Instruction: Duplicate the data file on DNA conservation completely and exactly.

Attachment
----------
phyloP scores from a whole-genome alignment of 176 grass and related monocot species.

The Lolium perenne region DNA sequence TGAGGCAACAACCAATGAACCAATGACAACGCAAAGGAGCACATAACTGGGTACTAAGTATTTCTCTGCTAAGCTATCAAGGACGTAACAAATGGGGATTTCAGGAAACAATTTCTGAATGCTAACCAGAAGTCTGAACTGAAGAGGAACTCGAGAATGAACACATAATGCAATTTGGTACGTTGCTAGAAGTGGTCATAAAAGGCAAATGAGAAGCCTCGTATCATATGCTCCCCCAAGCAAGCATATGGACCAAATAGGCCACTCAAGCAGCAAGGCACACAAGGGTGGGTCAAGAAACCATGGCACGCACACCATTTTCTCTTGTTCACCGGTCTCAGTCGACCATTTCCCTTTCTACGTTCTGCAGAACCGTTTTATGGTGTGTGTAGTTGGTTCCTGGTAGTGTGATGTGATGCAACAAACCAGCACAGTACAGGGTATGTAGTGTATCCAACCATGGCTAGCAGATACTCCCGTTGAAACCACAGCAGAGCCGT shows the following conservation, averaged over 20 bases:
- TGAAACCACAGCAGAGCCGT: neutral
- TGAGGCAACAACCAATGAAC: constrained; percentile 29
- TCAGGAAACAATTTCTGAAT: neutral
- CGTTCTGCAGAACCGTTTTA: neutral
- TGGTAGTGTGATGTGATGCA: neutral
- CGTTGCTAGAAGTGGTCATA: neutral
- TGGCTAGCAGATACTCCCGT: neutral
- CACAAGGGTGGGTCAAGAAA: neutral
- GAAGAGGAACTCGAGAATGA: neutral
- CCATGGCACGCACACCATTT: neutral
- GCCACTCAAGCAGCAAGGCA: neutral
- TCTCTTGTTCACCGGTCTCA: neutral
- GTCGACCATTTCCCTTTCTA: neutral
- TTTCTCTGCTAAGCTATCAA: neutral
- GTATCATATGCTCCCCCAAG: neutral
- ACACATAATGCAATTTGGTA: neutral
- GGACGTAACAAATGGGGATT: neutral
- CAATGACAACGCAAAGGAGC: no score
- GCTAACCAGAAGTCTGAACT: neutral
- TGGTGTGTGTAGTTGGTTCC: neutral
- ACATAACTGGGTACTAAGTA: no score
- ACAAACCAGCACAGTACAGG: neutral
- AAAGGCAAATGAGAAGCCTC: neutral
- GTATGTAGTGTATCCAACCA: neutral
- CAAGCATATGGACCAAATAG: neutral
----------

phyloP scores from a whole-genome alignment of 176 grass and related monocot species.

The Lolium perenne region DNA sequence TGAGGCAACAACCAATGAACCAATGACAACGCAAAGGAGCACATAACTGGGTACTAAGTATTTCTCTGCTAAGCTATCAAGGACGTAACAAATGGGGATTTCAGGAAACAATTTCTGAATGCTAACCAGAAGTCTGAACTGAAGAGGAACTCGAGAATGAACACATAATGCAATTTGGTACGTTGCTAGAAGTGGTCATAAAAGGCAAATGAGAAGCCTCGTATCATATGCTCCCCCAAGCAAGCATATGGACCAAATAGGCCACTCAAGCAGCAAGGCACACAAGGGTGGGTCAAGAAACCATGGCACGCACACCATTTTCTCTTGTTCACCGGTCTCAGTCGACCATTTCCCTTTCTACGTTCTGCAGAACCGTTTTATGGTGTGTGTAGTTGGTTCCTGGTAGTGTGATGTGATGCAACAAACCAGCACAGTACAGGGTATGTAGTGTATCCAACCATGGCTAGCAGATACTCCCGTTGAAACCACAGCAGAGCCGT shows the following conservation, averaged over 20 bases:
- TGAAACCACAGCAGAGCCGT: neutral
- TGAGGCAACAACCAATGAAC: constrained; percentile 29
- TCAGGAAACAATTTCTGAAT: neutral
- CGTTCTGCAGAACCGTTTTA: neutral
- TGGTAGTGTGATGTGATGCA: neutral
- CGTTGCTAGAAGTGGTCATA: neutral
- TGGCTAGCAGATACTCCCGT: neutral
- CACAAGGGTGGGTCAAGAAA: neutral
- GAAGAGGAACTCGAGAATGA: neutral
- CCATGGCACGCACACCATTT: neutral
- GCCACTCAAGCAGCAAGGCA: neutral
- TCTCTTGTTCACCGGTCTCA: neutral
- GTCGACCATTTCCCTTTCTA: neutral
- TTTCTCTGCTAAGCTATCAA: neutral
- GTATCATATGCTCCCCCAAG: neutral
- ACACATAATGCAATTTGGTA: neutral
- GGACGTAACAAATGGGGATT: neutral
- CAATGACAACGCAAAGGAGC: no score
- GCTAACCAGAAGTCTGAACT: neutral
- TGGTGTGTGTAGTTGGTTCC: neutral
- ACATAACTGGGTACTAAGTA: no score
- ACAAACCAGCACAGTACAGG: neutral
- AAAGGCAAATGAGAAGCCTC: neutral
- GTATGTAGTGTATCCAACCA: neutral
- CAAGCATATGGACCAAATAG: neutral